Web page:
Woman Gives Birth To Twins From Her Second Uterus


A woman from Bangladesh was in for an unlikely surprise when she went to the doctor complaining of abdominal pain one month after she’d had a baby. After an examination, her physician discovered that Arifa Sultana, 20, was carrying twins in a second uterus. She later gave birth via a C-section.

As CNN reports, Sultana has a condition called uterus didelphys, which means that her womb did not develop as it should have when she was a fetus. Mayo Clinic notes that the uterus begins as two tubes that are supposed to merge by the time the baby is born. But women with uterus didelphys develop a separate chamber when these tubes fail to combine and this second uterus can have its own cervix and vagina as well.

According to Mayo Clinic, a woman can go for most of her life without knowing that she has the condition because there are no visible symptoms of it. This is likely what happened to Sultana. The fact that she’s from a rural Bangladeshi community with limited access to medical care would have also decreased her chances of finding out before she gave birth to twins from her second womb. Her gynecologist, Dr. Sheila Poddar, told CNN that she did not receive an ultrasound when she had her baby a month ago.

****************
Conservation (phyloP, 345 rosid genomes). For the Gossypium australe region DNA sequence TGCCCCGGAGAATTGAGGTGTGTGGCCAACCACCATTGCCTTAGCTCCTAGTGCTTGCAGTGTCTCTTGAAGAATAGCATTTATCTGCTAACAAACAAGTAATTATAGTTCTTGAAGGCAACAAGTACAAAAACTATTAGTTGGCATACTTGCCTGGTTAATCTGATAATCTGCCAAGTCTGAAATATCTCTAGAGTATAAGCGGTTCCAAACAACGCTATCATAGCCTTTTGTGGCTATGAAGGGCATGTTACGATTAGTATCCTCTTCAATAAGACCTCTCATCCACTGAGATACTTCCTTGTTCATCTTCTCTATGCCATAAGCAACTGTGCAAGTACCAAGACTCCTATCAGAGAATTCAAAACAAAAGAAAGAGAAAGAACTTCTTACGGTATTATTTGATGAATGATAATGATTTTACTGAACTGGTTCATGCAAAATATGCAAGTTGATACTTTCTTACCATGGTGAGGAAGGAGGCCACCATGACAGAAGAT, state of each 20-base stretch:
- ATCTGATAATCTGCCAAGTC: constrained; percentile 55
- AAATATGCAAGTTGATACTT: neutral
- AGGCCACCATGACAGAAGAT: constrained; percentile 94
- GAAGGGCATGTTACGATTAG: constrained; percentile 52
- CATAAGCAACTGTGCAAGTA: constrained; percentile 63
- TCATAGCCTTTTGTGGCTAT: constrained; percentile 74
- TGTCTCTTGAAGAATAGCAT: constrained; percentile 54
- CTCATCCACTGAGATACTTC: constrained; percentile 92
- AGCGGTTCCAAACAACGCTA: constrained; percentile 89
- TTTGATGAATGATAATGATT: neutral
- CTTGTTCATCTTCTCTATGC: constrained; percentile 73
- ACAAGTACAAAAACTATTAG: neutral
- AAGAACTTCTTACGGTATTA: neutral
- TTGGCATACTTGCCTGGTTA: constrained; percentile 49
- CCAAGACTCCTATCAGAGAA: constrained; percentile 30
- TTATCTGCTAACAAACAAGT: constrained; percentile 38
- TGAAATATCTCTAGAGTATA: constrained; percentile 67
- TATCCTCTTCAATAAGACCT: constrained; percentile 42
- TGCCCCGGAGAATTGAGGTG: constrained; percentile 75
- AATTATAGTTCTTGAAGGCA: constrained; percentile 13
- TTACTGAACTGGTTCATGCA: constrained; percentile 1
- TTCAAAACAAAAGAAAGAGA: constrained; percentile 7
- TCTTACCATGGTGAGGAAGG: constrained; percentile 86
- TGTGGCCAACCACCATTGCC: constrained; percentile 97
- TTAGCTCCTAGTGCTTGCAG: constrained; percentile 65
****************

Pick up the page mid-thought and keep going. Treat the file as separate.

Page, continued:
Poddar told the BBC that she was amazed when she realized that Sultana was pregnant with the twins.

“When the patient came in we performed an ultrasound on her and found there were twin babies,” she said. “We were very shocked and surprised. I have never observed something like this before.”

Luckily the delivery of all of the children went well.

“All three children are safe and healthy,” Poddar said. “The mother is also fine.”

The father of all three children has called the surprise birth of the twins a miracle, the BBC reports. He has vowed to do his best to take care of them despite his limited income.

“It was a miracle from Allah that all my children are healthy. I will try my best to keep them happy,” he said.

Women who have two uteruses often have safe deliveries, Mayo Clinic notes, but the condition can also cause infertility and miscarriages. It is also pretty rare. CNN reports that only one woman in a million has it in the United States, based on statistics from The National Institutes of Health.